While measures already existed to combat discrimination in hiring, these were not effective in practice. The legislator intervened to reduce the conditions surrounding “mystery calls” in order to detect discrimination.
Four years ago, social inspectors received from the legislator the power to detect discrimination in hiring by means of mystery calls. Such discrimination corresponds to the differential treatment of potential workers, without objective and reasonable justification with regard to the job to be filled.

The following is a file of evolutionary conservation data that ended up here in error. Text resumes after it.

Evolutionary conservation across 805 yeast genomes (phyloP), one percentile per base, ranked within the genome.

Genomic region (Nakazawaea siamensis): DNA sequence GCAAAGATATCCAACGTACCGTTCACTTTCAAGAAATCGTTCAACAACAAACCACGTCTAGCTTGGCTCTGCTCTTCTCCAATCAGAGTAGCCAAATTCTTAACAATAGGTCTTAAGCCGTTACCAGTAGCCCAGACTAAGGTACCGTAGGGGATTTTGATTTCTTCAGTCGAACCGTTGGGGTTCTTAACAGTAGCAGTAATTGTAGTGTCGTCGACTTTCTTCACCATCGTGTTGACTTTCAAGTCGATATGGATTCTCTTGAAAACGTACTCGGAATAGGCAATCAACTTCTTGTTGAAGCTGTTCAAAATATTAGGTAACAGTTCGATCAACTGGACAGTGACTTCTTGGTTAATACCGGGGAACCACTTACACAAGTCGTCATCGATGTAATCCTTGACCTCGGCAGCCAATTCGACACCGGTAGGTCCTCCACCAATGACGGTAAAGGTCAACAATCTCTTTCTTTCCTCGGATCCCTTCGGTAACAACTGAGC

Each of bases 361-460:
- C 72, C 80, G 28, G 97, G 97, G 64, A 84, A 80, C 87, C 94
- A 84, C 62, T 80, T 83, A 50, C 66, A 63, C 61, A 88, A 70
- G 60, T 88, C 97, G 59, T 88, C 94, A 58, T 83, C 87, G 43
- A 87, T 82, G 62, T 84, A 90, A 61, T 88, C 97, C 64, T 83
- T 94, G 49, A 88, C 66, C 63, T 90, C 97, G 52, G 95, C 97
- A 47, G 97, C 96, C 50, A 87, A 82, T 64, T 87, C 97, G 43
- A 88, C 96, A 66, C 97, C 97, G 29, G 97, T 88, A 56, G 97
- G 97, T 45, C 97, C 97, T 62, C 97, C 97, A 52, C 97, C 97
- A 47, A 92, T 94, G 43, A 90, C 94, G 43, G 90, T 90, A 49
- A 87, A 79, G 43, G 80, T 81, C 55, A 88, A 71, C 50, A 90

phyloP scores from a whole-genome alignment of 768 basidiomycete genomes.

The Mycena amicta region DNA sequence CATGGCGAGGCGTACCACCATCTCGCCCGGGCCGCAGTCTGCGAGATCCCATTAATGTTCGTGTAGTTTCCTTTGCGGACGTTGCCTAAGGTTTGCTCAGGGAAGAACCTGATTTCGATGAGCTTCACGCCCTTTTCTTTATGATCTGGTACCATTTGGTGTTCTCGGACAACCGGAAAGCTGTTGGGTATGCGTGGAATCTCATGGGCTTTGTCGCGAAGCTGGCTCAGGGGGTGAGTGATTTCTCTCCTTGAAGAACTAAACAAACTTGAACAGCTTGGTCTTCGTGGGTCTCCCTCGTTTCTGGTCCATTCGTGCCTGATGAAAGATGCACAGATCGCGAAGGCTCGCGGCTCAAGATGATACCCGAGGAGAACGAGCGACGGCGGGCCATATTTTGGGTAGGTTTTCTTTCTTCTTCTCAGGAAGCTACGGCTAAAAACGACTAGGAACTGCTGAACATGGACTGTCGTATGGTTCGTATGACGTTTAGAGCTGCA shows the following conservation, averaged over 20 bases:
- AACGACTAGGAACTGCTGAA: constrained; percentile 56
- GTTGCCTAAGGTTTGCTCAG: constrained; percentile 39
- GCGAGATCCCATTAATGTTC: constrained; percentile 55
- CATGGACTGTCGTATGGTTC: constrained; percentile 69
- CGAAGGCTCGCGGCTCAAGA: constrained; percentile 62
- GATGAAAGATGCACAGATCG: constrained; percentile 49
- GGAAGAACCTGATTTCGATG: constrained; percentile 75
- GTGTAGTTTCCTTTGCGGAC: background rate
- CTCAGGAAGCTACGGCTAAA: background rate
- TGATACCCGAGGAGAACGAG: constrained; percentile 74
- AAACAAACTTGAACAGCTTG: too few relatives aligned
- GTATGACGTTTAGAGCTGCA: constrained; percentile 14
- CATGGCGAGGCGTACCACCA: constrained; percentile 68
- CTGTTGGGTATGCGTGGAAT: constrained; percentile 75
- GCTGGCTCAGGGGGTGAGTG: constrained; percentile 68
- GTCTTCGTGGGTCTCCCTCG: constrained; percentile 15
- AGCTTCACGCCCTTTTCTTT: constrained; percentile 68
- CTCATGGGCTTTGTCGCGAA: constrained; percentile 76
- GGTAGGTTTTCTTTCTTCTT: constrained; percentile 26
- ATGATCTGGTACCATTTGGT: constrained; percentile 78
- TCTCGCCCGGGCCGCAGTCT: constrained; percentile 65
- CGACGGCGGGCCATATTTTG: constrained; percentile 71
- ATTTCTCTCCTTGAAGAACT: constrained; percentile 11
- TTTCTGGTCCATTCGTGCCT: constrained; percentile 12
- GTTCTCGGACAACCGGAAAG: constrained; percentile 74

Four years ago, social inspectors received from the legislator the power to detect discrimination in hiring by means of mystery calls. Such discrimination corresponds to the differential treatment of potential workers, without objective and reasonable justification with regard to the job to be filled. Within the framework of these mystery calls, the social inspector can pretend to be a worker or a potential worker in order to check whether discrimination based on a legally protected criterion (for example: sex, age, origin or sexual orientation) is committed by the employer. Three cumulative conditions had to be met in order to be able to proceed with a mystery call: there had to be objective indications of discrimination, revealed following a complaint or report and which had to be supported by datamining and datamatching results . Datamining is a process used to extract usable data from a larger set of raw data while datamatching is the process of comparing two different sets of data and matching them to each other. In addition to this triple requirement, the law provided that the punishable acts (but exempt from punishment) committed by the social inspection (for example: forgery in writing, wearing a false name, etc.) should be less serious than the punishable acts research. Meeting all of these cumulative conditions was therefore almost never met, so that very few social inspectors used mystery calls to detect discriminatory behavior. To overcome this problem, the legislator decided to modify the conditions under which social inspectors can use it. Since May 8, 2022, these inspectors can now rely either on objective indications of discrimination, or on a substantiated complaint or report, or on the basis of datamining and datamatching results, in order to be able to make a mystery call . The accumulation of the three conditions is therefore no longer necessary. In addition, the legislator now considers that the punishable acts of social inspection must only be proportional to the objective pursued. It will no longer be required that the punishable facts of the social inspection be less serious than the discriminatory behavior of the employer. Finally, social inspectors can now call on third parties (not part of the social inspectorate) in the application of discrimination tests, which was not the case previously. For example, external individuals could now be asked to fictitiously apply to companies suspected of discrimination. In view of all these legislative changes, employers can therefore expect to receive more mystery calls from social inspectors or third parties to detect discriminatory behavior on the labor market.